«How would you feel, walking up the stairs of this amazing architectural project?»
The architect’s Design Process
The architectural procession choreographs a conceptual narrative, one that transforms visitors into performers. Upon entering the grand lobby, visitors will see large transparent glass walls spanning the grand lobby, visually connecting the curvilinear interior with the swooping façade and exterior plaza. Soaring above, a crystalline glass curtain wall soars over the grand lobby space with the support of a lightweight diagrid structure. Comprised of glass pyramids, the surface alternates between smooth and faceted, referencing the billowing snow and ice of the frigid climate. Visitors are greeted with the simple opulence of natural light and material sensation – all before taking their seat.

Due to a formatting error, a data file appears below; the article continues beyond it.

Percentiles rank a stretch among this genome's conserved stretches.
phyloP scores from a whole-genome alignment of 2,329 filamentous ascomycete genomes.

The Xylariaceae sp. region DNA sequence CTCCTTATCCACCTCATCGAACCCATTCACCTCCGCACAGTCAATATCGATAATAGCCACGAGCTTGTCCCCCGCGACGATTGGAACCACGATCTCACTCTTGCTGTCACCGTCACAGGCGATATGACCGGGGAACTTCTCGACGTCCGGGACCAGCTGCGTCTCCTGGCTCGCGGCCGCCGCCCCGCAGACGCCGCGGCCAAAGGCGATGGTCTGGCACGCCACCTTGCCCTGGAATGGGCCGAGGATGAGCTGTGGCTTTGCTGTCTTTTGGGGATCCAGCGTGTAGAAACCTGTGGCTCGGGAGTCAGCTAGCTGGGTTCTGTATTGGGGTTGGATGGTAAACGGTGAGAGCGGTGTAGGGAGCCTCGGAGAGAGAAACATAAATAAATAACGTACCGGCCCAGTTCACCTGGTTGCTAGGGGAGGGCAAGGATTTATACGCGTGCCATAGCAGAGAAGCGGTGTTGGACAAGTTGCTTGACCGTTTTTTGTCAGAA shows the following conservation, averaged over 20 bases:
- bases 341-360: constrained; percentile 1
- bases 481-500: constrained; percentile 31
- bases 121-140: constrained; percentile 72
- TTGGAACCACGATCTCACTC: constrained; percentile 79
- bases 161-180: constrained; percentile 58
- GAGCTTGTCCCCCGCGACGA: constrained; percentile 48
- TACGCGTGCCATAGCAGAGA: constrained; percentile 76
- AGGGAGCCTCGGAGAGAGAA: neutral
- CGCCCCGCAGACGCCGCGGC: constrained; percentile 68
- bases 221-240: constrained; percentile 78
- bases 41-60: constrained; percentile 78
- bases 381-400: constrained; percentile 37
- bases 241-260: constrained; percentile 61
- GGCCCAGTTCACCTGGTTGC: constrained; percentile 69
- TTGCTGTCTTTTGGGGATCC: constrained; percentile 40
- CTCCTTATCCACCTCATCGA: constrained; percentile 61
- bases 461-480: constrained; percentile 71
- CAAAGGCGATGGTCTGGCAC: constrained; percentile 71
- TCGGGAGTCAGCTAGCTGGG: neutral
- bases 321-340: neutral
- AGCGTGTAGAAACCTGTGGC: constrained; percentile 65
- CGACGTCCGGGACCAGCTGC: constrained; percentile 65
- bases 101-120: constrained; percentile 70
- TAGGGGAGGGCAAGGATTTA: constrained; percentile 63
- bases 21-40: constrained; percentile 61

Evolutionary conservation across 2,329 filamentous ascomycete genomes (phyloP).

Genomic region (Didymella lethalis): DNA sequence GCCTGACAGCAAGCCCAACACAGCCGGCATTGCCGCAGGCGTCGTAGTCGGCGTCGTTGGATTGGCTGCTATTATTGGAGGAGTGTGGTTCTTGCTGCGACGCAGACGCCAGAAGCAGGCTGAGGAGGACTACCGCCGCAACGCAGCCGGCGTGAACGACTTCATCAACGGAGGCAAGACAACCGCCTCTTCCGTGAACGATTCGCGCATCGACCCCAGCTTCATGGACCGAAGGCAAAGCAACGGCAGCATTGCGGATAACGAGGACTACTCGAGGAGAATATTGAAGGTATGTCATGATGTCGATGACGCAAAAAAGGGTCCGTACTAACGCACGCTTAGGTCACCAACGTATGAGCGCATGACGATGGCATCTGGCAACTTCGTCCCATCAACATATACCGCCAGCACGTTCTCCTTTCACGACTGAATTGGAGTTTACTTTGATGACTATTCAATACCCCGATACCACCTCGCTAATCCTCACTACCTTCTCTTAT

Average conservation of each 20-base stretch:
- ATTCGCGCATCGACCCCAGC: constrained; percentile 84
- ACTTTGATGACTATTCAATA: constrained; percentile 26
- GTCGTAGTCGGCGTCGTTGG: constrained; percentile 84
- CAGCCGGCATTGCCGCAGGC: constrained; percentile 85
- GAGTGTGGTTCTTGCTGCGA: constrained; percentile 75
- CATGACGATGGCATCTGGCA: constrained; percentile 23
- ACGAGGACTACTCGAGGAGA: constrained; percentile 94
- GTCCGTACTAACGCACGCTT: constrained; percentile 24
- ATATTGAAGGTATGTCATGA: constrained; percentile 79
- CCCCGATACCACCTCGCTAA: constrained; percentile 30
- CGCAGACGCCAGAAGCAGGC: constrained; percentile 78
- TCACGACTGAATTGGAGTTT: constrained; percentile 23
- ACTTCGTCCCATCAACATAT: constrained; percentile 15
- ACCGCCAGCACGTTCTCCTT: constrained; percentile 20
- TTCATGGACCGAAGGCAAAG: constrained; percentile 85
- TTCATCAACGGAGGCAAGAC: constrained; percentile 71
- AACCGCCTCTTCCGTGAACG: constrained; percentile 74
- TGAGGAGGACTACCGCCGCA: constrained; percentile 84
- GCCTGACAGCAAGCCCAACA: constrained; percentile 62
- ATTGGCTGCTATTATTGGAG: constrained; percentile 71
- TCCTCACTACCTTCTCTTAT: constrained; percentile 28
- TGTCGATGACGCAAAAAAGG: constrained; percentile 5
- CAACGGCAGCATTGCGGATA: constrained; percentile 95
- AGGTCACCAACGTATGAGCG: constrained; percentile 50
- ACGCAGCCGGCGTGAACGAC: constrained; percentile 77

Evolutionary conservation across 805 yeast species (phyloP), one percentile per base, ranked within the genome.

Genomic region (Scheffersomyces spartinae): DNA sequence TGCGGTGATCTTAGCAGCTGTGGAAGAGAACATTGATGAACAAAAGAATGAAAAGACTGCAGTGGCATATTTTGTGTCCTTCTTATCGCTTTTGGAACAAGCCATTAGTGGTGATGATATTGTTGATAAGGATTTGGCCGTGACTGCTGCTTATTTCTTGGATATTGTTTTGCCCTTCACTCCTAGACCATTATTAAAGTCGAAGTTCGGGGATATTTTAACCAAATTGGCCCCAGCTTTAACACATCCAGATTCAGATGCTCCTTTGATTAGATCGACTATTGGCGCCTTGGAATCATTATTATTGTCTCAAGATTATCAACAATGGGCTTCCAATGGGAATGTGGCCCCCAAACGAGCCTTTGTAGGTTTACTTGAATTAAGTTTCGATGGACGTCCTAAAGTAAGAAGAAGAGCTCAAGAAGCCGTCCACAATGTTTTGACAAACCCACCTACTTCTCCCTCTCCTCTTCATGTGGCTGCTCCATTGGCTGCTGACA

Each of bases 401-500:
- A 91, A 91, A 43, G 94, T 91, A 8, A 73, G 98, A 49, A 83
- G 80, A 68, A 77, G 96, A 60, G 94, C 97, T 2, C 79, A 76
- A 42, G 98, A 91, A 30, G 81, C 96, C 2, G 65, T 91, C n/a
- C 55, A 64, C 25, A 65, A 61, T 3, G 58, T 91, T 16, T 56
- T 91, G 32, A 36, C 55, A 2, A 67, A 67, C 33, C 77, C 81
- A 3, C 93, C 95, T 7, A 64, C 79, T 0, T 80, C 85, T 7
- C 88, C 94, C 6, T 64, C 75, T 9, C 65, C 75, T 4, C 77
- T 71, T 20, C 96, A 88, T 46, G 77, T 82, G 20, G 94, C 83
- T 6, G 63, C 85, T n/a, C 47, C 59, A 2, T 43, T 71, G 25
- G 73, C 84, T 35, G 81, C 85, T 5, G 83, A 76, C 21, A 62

Surpassing the complex opera house typology MAD articulates an architecture inspired by nature and saturated in local identity, culture and art. As the Harbin Opera House deepens the emotional connection of the public with the environment, the architecture is consequently theatrical in both its performance of narrative spaces and its context within the landscape.
The photographer’s Design Process
Kevin Scott is a photographer and visual artist based in New York City. Formally trained as an architect, his image work focuses on the physical and visceral response to the built environment where concept and story are defining elements.
Known for his minimalism, meticulous use of natural light, and views which mimic the perspective of everyday inhabitants, Kevin’s work embraces atmosphere and imperfection in order to find the emotional center of a place. As a result, his photographs are as cinematic as they are documentary, and project a humanist spirit whereby people, whether in frame or out, are naturally visible.
Picture credits: Hufton+Crow, Adam Mork